James Lee Burke’s Dave Robicheaux series transcends the bounds of detective fiction and deserves the title of literature. Burning Angel, the eighth book in his time-tested series, proves the point. These novels are worth reading for their prose style alone. They’re written as well as anything I’ve read that is deemed Southern literature.
Lyricism and brutality in James Lee Burke
Burke’s prose is lyrical when describing the lush environment of rural Louisiana, brutally graphic in passages that describe the ever-present violence. Burke’s not for the squeamish. But if you can stand the heat, you’ll be well rewarded.
Burning Angel (Dave Robicheaux #8) by James Lee Burke @@@@@ (5 out of 5)
In Burning Angel, as in so much of the series, Dave Robicheaux tangles with the New Orleans mob when its tentacles extend into his own territory, New Iberia Parish. This time the Giacano crime family takes a bow. The wounded Vietnam veteran, former New Orleans police lieutenant, now deputy sheriff, and future private investigator finds himself face-to-face with the family’s predictably violent and probably deranged soldiers. Key among them is a crafty local thug named Sonny Marsallus, whom Dave knew as a child growing up in Iberia parish.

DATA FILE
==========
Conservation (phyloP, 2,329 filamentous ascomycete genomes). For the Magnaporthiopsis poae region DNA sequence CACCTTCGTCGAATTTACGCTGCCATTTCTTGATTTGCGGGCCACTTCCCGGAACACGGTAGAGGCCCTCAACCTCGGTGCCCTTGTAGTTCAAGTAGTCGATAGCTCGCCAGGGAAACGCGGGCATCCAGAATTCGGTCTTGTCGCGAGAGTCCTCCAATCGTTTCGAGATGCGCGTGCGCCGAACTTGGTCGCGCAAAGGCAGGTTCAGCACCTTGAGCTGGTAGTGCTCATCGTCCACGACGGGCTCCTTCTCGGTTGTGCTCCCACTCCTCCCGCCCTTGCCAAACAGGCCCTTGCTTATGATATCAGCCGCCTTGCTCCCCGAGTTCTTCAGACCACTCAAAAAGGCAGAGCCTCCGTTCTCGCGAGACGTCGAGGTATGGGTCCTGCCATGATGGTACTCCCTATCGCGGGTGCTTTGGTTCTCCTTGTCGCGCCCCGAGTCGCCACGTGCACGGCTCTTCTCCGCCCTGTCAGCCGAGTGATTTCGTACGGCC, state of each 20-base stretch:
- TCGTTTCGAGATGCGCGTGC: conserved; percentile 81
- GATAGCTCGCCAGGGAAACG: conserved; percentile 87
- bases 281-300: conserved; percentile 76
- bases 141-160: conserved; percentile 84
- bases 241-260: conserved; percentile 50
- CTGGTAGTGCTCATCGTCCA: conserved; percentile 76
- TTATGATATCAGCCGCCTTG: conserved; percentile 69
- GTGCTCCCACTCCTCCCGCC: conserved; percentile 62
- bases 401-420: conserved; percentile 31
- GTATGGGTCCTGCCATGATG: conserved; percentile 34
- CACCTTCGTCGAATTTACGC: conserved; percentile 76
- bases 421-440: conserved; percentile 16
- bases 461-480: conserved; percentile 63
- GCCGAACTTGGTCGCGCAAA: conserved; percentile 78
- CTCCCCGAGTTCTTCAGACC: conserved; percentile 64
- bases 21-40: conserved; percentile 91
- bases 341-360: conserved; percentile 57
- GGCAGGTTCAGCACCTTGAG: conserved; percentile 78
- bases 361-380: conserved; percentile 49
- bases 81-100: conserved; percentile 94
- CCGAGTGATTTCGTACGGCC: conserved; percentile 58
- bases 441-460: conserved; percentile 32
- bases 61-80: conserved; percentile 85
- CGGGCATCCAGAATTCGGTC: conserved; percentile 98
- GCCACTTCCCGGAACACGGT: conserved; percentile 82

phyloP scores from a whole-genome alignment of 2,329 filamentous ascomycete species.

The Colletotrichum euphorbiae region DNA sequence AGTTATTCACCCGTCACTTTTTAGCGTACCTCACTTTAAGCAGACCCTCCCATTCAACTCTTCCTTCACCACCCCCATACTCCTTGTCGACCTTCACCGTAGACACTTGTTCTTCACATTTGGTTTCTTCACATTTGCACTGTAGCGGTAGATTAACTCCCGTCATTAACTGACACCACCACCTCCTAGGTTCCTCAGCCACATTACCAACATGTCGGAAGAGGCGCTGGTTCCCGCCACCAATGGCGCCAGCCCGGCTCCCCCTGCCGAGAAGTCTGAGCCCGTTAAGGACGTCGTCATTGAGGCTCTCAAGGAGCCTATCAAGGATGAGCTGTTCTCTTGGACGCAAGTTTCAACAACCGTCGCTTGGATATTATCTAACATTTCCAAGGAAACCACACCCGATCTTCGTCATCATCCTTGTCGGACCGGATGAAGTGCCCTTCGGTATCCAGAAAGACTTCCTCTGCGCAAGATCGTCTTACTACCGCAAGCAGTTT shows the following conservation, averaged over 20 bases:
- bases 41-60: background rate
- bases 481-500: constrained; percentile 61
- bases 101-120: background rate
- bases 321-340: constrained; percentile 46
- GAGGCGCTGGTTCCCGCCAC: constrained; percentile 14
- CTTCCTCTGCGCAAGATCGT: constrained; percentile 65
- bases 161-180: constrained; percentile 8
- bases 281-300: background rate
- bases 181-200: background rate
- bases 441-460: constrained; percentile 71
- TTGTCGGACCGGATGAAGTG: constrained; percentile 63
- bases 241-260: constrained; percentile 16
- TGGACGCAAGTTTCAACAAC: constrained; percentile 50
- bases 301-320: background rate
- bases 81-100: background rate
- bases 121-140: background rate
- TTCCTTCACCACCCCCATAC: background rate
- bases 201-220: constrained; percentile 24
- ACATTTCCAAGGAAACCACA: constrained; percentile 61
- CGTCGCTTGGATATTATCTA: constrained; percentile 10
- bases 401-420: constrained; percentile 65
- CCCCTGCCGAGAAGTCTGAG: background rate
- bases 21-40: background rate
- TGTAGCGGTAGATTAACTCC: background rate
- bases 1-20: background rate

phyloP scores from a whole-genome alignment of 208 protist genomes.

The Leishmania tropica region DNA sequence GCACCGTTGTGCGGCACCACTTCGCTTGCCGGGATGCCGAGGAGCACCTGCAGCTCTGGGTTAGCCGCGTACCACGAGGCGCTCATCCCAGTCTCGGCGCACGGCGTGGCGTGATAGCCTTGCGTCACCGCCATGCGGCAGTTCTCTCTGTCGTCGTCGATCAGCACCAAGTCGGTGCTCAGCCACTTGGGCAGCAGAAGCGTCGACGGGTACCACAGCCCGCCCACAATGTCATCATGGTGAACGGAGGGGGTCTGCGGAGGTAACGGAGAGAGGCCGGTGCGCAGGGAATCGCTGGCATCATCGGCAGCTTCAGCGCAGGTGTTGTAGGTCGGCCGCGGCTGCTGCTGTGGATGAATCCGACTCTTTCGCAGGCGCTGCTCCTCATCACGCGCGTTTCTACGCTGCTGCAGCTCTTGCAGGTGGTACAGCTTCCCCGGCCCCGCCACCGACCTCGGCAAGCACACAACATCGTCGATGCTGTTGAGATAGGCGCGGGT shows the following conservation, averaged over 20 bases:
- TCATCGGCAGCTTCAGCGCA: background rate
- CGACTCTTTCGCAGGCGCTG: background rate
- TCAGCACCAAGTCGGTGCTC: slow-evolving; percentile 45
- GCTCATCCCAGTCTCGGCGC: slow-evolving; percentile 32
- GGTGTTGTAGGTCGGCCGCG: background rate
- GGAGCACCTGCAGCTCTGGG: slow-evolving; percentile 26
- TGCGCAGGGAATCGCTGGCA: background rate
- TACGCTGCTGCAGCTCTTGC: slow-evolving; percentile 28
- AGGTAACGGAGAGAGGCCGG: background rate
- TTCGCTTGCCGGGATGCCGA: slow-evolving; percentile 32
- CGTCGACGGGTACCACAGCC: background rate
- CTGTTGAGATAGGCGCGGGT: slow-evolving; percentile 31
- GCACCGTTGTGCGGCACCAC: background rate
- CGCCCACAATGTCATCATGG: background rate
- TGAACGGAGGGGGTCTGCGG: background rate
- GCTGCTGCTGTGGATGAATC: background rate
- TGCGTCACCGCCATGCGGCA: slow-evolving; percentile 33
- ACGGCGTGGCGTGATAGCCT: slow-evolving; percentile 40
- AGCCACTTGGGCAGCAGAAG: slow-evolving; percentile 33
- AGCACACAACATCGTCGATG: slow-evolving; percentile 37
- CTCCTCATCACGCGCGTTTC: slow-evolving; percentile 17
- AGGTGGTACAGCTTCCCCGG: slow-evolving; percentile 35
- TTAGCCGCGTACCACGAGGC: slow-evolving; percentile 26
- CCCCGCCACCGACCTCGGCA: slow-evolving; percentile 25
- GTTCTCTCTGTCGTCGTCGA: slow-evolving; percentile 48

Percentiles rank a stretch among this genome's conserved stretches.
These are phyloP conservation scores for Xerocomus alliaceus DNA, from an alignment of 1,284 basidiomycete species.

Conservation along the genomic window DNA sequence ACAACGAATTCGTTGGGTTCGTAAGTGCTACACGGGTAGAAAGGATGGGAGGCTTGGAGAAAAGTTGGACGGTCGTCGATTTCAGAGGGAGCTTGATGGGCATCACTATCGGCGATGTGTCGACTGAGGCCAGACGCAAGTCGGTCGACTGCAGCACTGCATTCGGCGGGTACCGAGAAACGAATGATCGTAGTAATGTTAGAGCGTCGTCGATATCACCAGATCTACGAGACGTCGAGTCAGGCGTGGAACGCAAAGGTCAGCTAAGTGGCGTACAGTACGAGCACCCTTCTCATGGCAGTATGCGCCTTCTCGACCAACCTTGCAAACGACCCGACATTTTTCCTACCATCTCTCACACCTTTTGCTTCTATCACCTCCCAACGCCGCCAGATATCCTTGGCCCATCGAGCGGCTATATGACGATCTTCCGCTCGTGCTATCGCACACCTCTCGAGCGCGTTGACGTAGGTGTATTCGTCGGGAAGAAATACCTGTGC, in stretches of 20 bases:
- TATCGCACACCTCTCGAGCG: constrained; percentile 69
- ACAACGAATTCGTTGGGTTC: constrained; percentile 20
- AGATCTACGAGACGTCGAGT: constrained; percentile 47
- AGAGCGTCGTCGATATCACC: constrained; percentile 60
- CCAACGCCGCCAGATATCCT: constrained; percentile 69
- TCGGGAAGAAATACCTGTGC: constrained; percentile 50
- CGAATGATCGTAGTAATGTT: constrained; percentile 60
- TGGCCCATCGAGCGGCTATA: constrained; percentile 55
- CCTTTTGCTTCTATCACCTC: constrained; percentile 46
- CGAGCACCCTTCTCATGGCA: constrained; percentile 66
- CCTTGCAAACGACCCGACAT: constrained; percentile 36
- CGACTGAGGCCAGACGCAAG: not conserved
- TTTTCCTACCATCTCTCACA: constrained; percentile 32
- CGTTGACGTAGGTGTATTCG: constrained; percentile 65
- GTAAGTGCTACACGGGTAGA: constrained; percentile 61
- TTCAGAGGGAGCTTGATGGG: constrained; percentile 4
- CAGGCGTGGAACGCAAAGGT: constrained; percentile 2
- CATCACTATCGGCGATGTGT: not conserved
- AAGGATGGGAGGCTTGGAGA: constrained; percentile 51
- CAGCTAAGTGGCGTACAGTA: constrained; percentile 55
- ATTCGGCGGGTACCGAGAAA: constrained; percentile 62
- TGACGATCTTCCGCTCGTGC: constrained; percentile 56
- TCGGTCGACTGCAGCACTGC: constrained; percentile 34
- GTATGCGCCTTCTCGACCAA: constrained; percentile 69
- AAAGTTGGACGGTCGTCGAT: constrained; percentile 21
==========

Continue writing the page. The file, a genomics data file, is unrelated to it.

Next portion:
A cast of characters, familiar and unfamiliar
The series’ familiar characters are all present. Dave’s second wife, Bootsie; their adopted daughter, Alafair, now thirteen; the elderly Black man, Batist, who works with Dave in the bait-and-sandwich shop in his back yard; Dave’s predictably unpredictable former NOPD partner, Cletus Purcel; and an elected sheriff who had no prior police experience. The novel introduces a fresh cast of bad guys, including a corrupt cop, a bent wealthy lawyer, brothel owners, poor local African-Americans, and an assortment of psychopaths associated with the New Orleans mob.
In any one of the Dave Robicheaux novels, you can safely expect that not just Dave but everyone around him, including his wife and daughter, will be threatened with danger. You can also expect Dave to exhibit physical courage to the point of foolhardiness. Clete Purcel is even worse. At times, it appears that the two of them are more violent than the criminals they’re chasing. But it’s all in what might, at a stretch, be called fun.
For additional reading
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